Every year various organisations take a chance t designating the ‘World’s Most Liveable’ Ciites with a ranking of security, lifestyle, climate, amenitiies. It’s all rather ubjective but it’s also a little bit of fun.

The 2011 rankings are out and Melbournians will rejoice, not at coming 2nd but at giving those guys up the drag in Sin City a bit of a hammering. This latest list was compiled by The Economist Intelligence Unit:

Arguably the finest sports precinct in the world in the foreground. Melbourne city at rear

1. Vancouver, Canada

2. Melbourne, Australia

3. Vienna, Austria

4. Toronto, Canada

5. Calgary, Canada

6. Helsinki, Finland

7. Sydney, Australia

8. (equal) Perth, Australia

8. (equal) Adelaide, Australia

10. Auckland, New Zealand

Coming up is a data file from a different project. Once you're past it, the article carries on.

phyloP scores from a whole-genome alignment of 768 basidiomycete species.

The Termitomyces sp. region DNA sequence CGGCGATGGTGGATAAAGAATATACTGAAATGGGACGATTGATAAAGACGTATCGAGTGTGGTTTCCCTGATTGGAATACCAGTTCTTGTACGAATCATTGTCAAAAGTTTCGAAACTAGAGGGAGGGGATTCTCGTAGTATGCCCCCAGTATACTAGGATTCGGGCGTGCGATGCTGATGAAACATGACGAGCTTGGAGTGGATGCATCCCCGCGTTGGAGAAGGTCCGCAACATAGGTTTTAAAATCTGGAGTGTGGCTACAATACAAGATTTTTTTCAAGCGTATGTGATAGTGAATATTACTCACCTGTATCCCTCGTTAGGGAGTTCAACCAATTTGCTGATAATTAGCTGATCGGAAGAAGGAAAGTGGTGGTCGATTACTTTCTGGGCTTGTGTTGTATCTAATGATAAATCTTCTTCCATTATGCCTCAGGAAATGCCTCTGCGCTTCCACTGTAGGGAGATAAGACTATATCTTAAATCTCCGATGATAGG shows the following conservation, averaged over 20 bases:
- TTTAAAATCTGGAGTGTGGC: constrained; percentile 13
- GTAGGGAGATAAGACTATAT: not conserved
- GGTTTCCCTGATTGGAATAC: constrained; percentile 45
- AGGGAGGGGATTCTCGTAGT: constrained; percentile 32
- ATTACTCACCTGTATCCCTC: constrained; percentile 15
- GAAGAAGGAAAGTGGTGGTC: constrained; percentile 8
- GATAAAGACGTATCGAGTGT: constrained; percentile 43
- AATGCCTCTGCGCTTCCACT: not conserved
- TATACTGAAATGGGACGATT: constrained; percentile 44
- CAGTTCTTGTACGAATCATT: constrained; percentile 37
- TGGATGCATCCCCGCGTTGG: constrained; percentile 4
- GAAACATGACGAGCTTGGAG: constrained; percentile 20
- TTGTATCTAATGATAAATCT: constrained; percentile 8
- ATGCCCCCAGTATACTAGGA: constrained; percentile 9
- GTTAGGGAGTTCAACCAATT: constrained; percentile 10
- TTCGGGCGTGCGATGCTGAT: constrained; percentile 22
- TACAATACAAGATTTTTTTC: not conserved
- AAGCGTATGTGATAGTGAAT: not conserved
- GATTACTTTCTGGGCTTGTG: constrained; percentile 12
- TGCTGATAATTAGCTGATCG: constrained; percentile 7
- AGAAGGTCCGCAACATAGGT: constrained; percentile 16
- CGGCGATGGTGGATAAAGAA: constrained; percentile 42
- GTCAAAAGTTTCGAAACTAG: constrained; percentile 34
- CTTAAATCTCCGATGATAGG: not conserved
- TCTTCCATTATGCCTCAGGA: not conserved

Just as fun, and definitely not on anyone’s travel itinerary (unless you have to!), the bottom 10 cities were:

Harare road - Mugabe also lives in the city.

1. Harare, Zimbabwe

2. Dhaka , Bangladesh

3. Port Moresby, Papua New Guinea

4. Lagos, Nigeria

5. Algiers , Algeria

6. Karachi, Pakistan

7. Douala, Cameroon

8. Tehran, Iran

9. Dakar, Senegal

10. Colombo, Sri Lanka

A speck in the distance - the bum of a Labrador peering into the boulangerie.

Inside the boulangerie- the lab waits for his boss to buy him some sausage and bread for breakfast.

We’ve spoken before about going to  the Cave (the wine cellar/co-op) and filling up with wine from the ‘petrol pump’. Well, our local olive farm is just the same.

February is when this year’s vintage is ready. Pick up the little can and motor down the road to Coustellet and ‘Moulin de Saint Augustin’. There the very friendly husband and wife team fill up your can with the ‘fresher than fresh’ olive oil. There is also a little gift shop which sells all things olive and, liquorice!